As a start-up, many companies have shares concentrated in the hands of a few owners who are often involved in the day-to-day activities of the business as well. As it grows, a company will often look for additional financing. This financing can come from different sources - increased investment from its current owners, new investors within the current owners' personal networks, venture capitalists, and even banks. The biggest jump is when the company’s management decides to raise new capital by issuing its common stock, for the first time, publically. An initial public offering means the company is going public: anyone can buy shares on an exchange and be an owner of the company. Big IPOs in the United States include those of Google and Facebook. Today, China is emerging as a major IPO market.
The main reason a company will go public is 1. To Raise New Capital to use for investment opportunities it would like to pursue. There are other advantages, however.
- Financial Status: With the addition of new equity, an IPO may also improve the company's financial status, allowing it to borrow more in the future.
- IPOs as a Marketing Event: More importantly, for many companies, the IPO is a marketing event which creates momentum for the brand, driving up both the price of its shares and the sales of its products.
- Increased Visibility: Similarly, even after the IPO, being a public company will provide greater visibility for the company's products and services.
- Stock-Based Compensation: Public company's can also provide stock- or option- based compensation packages for employees and executives, which is becoming increasingly popular as it is seen to help align employee interests with the interests of the firm.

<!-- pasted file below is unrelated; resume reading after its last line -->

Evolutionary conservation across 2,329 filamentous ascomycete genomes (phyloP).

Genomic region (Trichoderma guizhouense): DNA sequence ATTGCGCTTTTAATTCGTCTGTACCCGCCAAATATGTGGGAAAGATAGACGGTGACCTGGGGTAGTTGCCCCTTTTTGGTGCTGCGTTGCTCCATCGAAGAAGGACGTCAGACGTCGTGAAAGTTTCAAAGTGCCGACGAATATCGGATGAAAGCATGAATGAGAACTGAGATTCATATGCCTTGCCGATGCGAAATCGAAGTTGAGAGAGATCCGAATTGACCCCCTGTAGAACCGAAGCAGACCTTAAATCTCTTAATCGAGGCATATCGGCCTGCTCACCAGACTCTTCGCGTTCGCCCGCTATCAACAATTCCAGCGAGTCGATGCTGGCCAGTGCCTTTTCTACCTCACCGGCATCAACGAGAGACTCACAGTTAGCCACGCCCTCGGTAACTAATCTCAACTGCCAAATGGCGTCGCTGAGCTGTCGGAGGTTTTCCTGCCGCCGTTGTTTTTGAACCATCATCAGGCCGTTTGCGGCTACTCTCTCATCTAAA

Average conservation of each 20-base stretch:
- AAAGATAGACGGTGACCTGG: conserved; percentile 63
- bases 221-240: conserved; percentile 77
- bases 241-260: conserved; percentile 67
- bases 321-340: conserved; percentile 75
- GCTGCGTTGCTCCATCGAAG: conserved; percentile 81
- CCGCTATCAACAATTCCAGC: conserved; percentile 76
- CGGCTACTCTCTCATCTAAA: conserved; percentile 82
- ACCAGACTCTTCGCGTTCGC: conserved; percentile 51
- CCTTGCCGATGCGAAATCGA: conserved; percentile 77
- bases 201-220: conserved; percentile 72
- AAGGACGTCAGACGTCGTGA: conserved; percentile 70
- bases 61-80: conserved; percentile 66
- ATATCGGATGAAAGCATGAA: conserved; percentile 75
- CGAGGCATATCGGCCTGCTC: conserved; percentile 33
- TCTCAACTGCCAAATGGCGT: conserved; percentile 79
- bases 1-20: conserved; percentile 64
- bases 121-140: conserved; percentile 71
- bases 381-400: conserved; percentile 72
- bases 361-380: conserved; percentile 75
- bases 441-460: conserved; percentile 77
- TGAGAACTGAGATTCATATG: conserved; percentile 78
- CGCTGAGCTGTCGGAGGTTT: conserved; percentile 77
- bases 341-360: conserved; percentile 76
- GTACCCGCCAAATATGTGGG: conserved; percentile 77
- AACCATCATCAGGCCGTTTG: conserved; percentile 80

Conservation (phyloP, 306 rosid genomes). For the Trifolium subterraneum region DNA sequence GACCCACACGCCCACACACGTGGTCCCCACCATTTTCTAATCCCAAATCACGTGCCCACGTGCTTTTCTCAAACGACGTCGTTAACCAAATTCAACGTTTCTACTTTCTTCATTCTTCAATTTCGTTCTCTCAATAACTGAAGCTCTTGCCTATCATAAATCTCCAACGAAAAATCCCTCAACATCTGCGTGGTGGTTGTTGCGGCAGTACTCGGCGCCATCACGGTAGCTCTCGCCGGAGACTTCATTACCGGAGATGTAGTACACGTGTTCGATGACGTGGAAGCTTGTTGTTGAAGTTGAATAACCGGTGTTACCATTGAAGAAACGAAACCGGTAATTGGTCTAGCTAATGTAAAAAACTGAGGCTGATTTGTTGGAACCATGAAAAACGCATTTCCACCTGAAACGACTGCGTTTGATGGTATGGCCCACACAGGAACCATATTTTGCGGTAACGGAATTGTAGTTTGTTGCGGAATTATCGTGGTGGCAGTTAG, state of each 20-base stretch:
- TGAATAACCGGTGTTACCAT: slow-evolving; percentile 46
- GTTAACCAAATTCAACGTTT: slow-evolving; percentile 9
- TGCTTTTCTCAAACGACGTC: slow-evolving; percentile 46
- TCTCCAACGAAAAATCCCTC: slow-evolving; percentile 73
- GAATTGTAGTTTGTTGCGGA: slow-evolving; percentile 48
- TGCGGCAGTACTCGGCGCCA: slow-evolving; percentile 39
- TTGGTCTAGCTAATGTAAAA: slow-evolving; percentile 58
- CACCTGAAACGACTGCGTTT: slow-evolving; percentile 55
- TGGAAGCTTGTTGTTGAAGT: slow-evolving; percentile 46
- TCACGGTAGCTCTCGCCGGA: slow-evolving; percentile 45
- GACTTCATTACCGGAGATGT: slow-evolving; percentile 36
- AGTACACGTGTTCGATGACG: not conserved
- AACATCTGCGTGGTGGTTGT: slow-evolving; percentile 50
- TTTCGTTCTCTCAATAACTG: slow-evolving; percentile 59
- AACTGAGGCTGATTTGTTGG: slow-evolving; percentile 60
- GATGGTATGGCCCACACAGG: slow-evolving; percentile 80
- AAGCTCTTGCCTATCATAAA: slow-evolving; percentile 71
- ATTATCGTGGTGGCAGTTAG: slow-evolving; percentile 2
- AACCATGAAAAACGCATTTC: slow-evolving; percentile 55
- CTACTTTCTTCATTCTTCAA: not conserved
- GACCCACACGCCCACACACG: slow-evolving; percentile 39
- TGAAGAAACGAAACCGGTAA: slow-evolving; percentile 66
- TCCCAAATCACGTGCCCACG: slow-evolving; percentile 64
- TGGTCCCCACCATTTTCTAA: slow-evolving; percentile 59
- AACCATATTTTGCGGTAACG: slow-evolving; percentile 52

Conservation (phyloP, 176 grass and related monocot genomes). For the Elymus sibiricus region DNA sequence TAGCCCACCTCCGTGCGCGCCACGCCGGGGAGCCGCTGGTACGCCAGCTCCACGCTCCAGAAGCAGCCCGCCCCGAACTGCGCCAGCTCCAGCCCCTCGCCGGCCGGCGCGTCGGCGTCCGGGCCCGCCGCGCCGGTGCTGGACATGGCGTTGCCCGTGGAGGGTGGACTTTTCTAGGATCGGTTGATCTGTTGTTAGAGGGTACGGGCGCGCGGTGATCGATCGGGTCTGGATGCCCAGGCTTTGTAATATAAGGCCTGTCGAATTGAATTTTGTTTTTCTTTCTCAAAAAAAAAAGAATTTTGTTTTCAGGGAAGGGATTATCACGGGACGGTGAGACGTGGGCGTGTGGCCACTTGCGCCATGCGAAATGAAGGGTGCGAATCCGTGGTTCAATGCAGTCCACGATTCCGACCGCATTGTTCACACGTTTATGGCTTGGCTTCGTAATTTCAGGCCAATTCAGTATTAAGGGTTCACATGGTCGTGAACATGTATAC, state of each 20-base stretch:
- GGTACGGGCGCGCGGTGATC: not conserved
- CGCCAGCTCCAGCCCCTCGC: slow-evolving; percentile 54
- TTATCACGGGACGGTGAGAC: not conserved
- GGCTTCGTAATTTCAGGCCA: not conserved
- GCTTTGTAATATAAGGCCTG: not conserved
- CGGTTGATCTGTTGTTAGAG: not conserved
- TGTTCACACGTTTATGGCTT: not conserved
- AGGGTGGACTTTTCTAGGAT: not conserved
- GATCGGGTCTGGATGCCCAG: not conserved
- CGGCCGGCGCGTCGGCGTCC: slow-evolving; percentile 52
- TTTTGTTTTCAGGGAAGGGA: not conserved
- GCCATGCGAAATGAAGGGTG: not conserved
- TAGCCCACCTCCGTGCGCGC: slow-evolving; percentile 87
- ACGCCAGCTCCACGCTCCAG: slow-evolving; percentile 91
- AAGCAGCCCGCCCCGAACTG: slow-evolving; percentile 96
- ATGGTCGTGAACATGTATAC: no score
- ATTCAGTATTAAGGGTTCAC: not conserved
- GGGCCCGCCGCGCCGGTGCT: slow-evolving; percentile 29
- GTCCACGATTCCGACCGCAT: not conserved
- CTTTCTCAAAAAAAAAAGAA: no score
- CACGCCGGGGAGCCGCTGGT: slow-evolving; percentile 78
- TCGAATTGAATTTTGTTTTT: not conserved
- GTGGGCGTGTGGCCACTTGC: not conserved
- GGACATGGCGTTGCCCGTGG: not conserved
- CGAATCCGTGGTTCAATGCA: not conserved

- Liquidity for Owners: Being a public company also provides the company's owners with increased liquidity for their own shares, which allows them to spend their wealth.
There are also several disadvantages to going public which help explain why an IPO is such an important event in a company’s history.
- Loss of Control: Shares of the company can now be bought by just about anybody on an organized exchange. As new shares are purchased by the public, the proportion of the company owned by its existing shareholders will go down. This dilution means existing owners have less control.
- Regulation: The Securities and Exchange Commission has much stricter guidelines for reporting and disclosure for public companies. This is to protect public investors. An IPO also requires that the company draw up a prospectus that provides information to potential investors and that must be approved by the SEC.
- Costs: Underwriters are often involved in IPOs. Underwriters help price and sell the new securities, buying the securities themselves and reselling them (profiting on the difference in price, or the spread). The underwriting fees (spread), legal fees, and registration fees are often called flotation costs. Underpricing and other indirect costs are also associated with IPOs.
Misinformation between well-connected and average investors has raised significant concerns about how IPOs are managed. Underwriters are responsible for allotting stock from the IPO to clients, and often tip-off their favorite clients about hot IPOs. For an average investor who subscribes to buy stock from an IPO, the winners curse describes how if you do get all the stock you wanted, chances are that is only because connected investors knew it was overpriced and avoided it.
See also: Issuing Equity